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Pensions in the United Kingdom fall into three major divisions and 7 sub-divisions, including both defined-benefit and defined-contribution:

State Pensions
Basic State Pension
State Second Pension (S2P)
Occupational Pensions
Defined Benefit Pension
Defined Contribution Pension
Individual/Personal Pensions
Stakeholder Pensions
Group Personal Pensions
Self-Invested Personal Pension
Personal accounts, automatic enrolment and the minimum employer contribution will be new policies joining these from 2012.[1]









Automatic enrolment has been successful but there are a number of myths[2] remaining around the scheme, which professional bodies and companies are working to bust.

The state provides basic pension provision intended to prevent poverty in old age. Until 2010 men over the age of 65 and women over the age of 60 were entitled to claim state pension; from April 2010 the age for women is gradually being harmonised to match that for men.[3] Longer-term, the retirement age for both men and women will rise to 68 by no later than 2046[4] and possibly much earlier.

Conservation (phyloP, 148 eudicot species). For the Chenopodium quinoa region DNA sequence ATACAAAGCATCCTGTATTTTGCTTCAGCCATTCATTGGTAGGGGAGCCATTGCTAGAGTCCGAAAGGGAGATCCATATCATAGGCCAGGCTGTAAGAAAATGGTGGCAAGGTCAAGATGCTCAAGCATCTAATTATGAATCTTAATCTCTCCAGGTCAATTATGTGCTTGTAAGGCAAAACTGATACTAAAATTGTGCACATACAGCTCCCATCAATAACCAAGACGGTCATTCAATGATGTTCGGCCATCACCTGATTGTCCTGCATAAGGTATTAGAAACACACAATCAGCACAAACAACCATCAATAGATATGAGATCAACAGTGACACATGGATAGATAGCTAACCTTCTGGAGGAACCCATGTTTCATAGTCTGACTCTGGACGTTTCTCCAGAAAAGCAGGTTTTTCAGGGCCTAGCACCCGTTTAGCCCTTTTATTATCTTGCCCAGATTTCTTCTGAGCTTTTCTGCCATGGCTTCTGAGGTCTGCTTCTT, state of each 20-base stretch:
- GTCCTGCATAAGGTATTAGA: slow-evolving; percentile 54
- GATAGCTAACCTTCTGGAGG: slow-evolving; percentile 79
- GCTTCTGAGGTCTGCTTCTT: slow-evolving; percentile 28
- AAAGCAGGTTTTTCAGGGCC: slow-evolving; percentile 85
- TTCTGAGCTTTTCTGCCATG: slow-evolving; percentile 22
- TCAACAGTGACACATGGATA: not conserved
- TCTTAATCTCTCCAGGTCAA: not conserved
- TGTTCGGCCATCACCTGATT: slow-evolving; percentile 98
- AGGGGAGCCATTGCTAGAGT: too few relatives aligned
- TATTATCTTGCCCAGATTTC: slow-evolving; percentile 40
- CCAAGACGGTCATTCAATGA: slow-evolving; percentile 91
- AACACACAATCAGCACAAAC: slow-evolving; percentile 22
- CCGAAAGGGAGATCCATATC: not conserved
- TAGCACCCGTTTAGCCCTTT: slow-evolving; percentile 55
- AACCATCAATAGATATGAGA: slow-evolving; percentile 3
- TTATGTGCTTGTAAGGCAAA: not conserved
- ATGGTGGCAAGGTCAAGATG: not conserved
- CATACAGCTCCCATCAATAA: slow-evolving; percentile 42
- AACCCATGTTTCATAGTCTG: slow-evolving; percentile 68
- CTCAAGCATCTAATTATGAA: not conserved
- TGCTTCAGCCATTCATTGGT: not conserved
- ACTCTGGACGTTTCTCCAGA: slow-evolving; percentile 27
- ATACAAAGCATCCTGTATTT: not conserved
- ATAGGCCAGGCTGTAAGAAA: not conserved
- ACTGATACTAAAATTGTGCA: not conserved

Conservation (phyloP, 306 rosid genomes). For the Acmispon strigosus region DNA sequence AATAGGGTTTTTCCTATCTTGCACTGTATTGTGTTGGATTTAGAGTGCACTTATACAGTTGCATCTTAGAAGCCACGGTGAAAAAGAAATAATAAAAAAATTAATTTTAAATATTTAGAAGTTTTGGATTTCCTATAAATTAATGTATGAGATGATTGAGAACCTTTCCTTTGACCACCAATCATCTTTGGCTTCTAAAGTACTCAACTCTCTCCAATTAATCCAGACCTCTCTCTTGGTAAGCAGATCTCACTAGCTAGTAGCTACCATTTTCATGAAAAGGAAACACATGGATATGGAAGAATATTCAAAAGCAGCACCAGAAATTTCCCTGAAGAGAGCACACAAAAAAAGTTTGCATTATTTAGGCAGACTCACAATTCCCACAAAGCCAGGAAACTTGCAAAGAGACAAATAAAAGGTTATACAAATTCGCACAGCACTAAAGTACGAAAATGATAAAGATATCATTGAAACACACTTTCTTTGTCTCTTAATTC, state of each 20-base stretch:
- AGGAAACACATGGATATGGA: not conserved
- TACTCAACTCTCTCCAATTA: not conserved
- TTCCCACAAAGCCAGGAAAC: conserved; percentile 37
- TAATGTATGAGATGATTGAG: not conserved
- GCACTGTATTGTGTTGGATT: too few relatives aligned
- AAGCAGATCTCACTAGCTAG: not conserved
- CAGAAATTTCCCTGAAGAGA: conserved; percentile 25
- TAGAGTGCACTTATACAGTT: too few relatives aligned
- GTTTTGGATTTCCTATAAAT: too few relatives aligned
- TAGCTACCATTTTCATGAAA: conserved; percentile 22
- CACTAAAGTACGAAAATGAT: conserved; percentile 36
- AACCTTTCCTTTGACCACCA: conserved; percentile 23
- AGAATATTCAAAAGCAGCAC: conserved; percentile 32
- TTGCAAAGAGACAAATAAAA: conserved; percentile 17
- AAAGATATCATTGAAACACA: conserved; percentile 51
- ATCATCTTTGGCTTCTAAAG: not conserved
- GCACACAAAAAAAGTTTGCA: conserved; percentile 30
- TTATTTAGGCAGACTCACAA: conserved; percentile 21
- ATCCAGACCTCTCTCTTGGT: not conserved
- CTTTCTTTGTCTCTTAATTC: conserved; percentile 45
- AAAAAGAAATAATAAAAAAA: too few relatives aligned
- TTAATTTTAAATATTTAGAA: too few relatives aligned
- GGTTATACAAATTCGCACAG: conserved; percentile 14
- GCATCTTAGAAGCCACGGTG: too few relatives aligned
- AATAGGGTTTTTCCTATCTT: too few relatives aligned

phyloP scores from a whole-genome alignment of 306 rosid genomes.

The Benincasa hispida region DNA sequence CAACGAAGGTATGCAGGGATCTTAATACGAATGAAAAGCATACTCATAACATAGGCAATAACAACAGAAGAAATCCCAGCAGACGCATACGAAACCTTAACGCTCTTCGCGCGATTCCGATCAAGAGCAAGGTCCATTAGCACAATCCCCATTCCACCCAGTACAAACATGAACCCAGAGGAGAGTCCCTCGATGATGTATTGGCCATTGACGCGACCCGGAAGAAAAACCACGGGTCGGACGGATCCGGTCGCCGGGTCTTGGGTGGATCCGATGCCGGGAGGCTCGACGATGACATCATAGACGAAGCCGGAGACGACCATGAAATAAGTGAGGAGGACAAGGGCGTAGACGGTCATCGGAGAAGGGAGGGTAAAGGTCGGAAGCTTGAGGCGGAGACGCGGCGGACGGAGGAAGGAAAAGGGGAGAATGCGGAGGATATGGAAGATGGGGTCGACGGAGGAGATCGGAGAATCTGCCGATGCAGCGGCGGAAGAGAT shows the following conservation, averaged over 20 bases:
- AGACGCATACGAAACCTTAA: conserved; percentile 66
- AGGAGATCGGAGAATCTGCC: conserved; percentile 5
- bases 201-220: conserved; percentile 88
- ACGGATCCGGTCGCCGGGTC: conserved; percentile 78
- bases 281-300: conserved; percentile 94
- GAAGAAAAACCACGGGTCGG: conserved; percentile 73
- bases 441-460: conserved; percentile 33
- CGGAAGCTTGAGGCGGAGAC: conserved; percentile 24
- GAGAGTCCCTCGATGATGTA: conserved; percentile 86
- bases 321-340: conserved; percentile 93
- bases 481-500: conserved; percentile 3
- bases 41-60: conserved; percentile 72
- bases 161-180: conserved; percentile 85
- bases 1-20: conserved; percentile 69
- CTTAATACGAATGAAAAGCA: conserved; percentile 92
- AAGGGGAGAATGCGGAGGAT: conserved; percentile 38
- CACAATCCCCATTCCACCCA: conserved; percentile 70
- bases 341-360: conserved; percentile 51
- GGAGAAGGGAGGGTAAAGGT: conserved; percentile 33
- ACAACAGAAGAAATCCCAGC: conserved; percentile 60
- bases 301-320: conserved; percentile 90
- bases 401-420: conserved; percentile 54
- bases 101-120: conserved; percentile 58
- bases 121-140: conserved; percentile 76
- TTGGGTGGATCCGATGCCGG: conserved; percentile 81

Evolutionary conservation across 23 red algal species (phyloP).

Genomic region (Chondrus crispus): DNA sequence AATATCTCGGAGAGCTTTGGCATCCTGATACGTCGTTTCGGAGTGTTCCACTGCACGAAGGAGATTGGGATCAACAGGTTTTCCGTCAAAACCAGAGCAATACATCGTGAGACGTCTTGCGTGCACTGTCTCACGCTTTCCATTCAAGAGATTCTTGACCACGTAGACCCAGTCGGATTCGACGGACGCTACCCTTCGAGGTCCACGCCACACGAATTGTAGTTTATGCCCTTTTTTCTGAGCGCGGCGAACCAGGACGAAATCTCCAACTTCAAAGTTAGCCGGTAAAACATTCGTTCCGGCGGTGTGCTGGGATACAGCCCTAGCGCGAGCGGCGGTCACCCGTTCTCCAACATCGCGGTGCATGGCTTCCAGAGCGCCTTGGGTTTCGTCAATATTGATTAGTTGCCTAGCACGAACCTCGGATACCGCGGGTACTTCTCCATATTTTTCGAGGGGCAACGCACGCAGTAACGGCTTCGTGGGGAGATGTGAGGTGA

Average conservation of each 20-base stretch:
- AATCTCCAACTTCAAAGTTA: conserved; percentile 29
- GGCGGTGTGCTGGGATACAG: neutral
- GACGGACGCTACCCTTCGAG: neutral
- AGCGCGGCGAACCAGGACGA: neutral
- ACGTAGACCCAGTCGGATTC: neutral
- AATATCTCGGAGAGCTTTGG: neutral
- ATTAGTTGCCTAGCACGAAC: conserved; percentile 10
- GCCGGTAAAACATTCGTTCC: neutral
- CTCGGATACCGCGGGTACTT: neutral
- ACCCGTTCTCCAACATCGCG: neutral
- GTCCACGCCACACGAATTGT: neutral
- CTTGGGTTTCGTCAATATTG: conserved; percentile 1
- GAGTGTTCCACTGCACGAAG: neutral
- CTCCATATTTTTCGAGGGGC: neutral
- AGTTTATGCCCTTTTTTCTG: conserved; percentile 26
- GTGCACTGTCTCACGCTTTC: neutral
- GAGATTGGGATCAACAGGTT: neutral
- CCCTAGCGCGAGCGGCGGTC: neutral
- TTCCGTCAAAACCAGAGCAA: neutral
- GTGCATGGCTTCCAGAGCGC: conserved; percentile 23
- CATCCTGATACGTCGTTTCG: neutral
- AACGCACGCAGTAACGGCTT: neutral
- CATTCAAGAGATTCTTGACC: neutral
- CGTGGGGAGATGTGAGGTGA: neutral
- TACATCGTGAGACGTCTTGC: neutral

The basic state pension, then known as the “Old Age Pension” was introduced in the United Kingdom (which included all of Ireland at that time) in January 1909. A pension of 5 shillings per week (25p, equivalent, using the Consumer Price Index, to £24 in present-day terms),[5] or 7s.6d per week (equivalent to £35 today) for a married couple, was payable to a person with an income below £21 per annum (equivalent to £2000 today), following the passage of the Old Age Pensions Act 1908. The qualifying age was 70, and the pensions were subject to a means test.














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